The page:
A Small Light

A Small Light: Historical Fiction or Fictional History?

Dept. of Secondary POVs


81 years ago today, Anne Frank received a diary on her birthday. Little did the young Jewish girl know that her words would move millions. Many who, like myself, read and loved Anne’s diary also read Anne Frank Remembered, a memoir by Miep Gies, the woman who helped hide the Frank family during World War Two. National Geographic recently released A Small Light, a mini-series depicting Miep’s life. The series draws on the memoir and depicts Miep (Bel Powley) and her husband Jan’s wider (and less well-known) war efforts.

When I first heard about A Small Light, I felt both optimism and trepidation. Miep is personally one of my historical heroes, and she deserves recognition. I worried, however, that the mini-series would succumb to the temptation of sacrificing historical veracity for television drama. Watching A Small Light as someone fairly knowledgeable about Anne Frank and Miep Gies was an interesting exercise in extracting established truth from acceptable embellishments and blatant fictionalisation. 

Established Truth?

A Small Light

The first thing I noticed was the representation of Anne Frank herself. Past films tend to make Anne the central focus, which deifies her status further. Refreshingly, A Small Light makes Anne’s presence peripheral. This allows an alternative and adult perspective. By focusing on Miep’s broader interactions and relationships, other individuals can shine – and speak. 

For example, in past depictions, Edith Frank is either marginalised or maligned, as Anne often wrote angrily about her mother. Here she is revitalised with humour and humanity by Amira Casar’s dignified performance. Miep and Edith form a tender bond as women supporting each other through unimaginable hardships.  

In her memoir, Miep wrote of her suspicion about Edith’s depression. A Small Light, with haunting grace, depicts how prolonged isolation can erode a person’s mental state. While it was particularly disturbing to see Edith spiral into crushing depression, viewers would surely find this relatable after years of pandemic lockdowns.

Acceptable Embellishments?

A Small Light

While Edith benefits from ample screentime, I found it disappointing that so little attention was accorded to Bep, Kleiman, and Kugler, the other helpers who hid the Franks. Their contributions were no less important than Miep’s. Yet by virtually ignoring them to focus almost exclusively on Miep and Jan, A Small Light does a disservice to these brave people. And so, when Kleiman and Kugler are arrested along with their friends in the penultimate episode, “What Can Be Saved,” the emotional tension is underwhelming since viewers never really get to know them properly.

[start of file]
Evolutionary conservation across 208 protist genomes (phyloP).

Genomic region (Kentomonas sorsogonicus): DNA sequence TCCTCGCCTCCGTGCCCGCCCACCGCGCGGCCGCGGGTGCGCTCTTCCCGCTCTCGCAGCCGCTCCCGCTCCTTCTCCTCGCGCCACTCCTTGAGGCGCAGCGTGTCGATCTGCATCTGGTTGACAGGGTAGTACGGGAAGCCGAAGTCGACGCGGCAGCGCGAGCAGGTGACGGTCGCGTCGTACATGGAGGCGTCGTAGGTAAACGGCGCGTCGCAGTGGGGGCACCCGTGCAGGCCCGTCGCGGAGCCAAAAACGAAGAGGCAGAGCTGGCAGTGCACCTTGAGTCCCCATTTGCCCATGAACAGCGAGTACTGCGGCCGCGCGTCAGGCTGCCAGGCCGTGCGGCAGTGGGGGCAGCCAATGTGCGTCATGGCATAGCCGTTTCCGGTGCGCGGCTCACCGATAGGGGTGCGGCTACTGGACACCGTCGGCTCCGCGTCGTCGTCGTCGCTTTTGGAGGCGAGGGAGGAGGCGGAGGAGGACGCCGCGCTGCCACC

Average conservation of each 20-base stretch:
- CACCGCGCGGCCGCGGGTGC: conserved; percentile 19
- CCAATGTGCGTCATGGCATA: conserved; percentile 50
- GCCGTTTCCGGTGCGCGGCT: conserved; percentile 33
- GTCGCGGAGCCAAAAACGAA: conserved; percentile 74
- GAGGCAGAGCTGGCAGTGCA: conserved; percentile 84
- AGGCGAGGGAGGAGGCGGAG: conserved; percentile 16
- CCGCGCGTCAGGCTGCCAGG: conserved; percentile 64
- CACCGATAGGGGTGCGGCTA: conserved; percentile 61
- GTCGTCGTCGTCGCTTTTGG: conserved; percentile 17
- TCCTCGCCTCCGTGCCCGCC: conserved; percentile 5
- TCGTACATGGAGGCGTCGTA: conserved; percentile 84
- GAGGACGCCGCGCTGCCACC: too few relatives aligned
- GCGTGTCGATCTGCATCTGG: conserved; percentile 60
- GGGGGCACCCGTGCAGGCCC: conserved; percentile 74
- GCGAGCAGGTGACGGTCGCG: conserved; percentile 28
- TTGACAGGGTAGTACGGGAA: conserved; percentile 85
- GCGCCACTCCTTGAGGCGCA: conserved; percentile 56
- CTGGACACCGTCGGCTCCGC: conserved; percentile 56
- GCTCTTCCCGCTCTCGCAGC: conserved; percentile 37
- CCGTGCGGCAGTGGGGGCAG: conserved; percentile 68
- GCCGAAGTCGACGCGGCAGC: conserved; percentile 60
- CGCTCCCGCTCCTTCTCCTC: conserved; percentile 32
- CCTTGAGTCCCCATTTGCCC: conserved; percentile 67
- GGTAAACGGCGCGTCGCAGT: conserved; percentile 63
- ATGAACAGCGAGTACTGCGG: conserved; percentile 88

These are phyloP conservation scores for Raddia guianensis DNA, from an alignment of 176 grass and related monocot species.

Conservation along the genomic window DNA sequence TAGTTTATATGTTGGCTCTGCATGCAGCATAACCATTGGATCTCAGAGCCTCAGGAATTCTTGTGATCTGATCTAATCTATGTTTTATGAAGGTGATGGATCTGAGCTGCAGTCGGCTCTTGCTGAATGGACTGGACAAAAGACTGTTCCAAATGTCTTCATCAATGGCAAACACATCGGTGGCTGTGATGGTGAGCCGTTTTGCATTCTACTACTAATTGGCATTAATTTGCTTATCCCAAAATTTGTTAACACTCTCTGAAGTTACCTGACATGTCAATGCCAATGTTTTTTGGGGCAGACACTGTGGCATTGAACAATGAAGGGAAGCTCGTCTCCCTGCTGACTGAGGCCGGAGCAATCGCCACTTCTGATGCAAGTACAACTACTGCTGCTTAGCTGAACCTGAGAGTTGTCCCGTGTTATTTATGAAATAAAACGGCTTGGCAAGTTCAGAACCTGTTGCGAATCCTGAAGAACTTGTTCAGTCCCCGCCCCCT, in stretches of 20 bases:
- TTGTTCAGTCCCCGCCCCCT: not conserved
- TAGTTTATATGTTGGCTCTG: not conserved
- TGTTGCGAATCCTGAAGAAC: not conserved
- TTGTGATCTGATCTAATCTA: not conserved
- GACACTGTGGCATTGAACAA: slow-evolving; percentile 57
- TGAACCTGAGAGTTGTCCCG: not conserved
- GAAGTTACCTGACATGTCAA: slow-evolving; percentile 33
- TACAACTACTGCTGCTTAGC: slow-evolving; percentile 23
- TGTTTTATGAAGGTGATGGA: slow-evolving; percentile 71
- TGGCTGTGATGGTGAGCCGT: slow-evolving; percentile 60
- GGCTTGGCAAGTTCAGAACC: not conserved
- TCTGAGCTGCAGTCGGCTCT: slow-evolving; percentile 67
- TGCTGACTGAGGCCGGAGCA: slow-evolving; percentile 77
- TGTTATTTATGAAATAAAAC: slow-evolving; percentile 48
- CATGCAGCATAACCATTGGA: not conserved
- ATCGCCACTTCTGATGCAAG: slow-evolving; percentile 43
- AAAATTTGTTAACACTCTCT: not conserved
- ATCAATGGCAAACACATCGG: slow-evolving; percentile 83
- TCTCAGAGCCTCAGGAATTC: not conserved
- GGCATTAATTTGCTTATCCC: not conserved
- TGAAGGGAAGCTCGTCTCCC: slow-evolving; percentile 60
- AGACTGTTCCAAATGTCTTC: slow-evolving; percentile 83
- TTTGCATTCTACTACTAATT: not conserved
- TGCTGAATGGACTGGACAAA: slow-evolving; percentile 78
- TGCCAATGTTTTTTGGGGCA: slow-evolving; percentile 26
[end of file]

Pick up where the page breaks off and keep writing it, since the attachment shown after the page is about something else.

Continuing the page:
While Miep’s real friends are minimised, she is given an entirely fictional best friend. The character Tess, played delightfully by Eleanor Tomlinson, represents the ordinary people who willingly turned a blind eye to the injustice around them. While Miep is guided by an unwavering moral compass, Tess chooses comfort and compliance when her boyfriend joins the Dutch Nazi party. In Episode 4, “The Butterfly,” their friendship is explosively transformed when Miep urges her friend to choose a side. Tess argues rather reasonably that nothing she does will change the war’s outcome. Understanding that the personal and political are intertwined, Miep sadly reminds Tess that after the war ends, they must live with their choices. 

The largest creative liberties the mini-series takes concern Miep’s husband, Jan. In her memoir, Miep regrets not pressing Jan to share more about his work with the Dutch Resistance. After his death, Jan’s courageous contributions have passed into obscurity. A Small Light rightly chooses to illuminate Jan’s efforts. The mini-series filled the gaps with fictionalised accounts of Jan rescuing abandoned Jewish babies and assisting fugitives in escaping the Nazi dragnets. These fictional scenes are actually plausible, so I had little trouble believing that the real Jan did similar things. 

Blatant Fictionalisation?

A Small Light

What I did take issue with, however, were instances when the mini-series disregarded established facts. The most peculiar was Miep ice-skating at Tess’s Nazi soiree. While the beautiful scene represents a rare moment of freedom for Miep, its inclusion is inexplicable, as Miep states in her memoir that the one aspect of Dutch life she hates is ice-skating. 

Although this is a minor fabrication, it casts shadows of doubt on the mini-series’ commitment to accuracy. As A Small Light is not a documentary, it is not entirely bound to historical reality. Yet in an age of misinformation, to what extent can history be dramatised until historical fiction becomes fictional history? 

Still, A Small Light tells Miep’s life with restraint and respect, and this story of ordinary people helping others in dark times is especially important now that war in Europe is once again a reality.

A Small Light is now streaming on Disney Plus Hotstar.

Dr Matthew Yap is a writer, editor, and educator. He graduated with a PhD in Literature from Monash University, where he also taught Film Studies. Matthew thinks watching good shows is one of life’s greatest pleasures. If watching TV is like eating, Matthew enjoys an international buffet of programmes across genres, from Sense8 to Alice in Borderland and Derry Girls.

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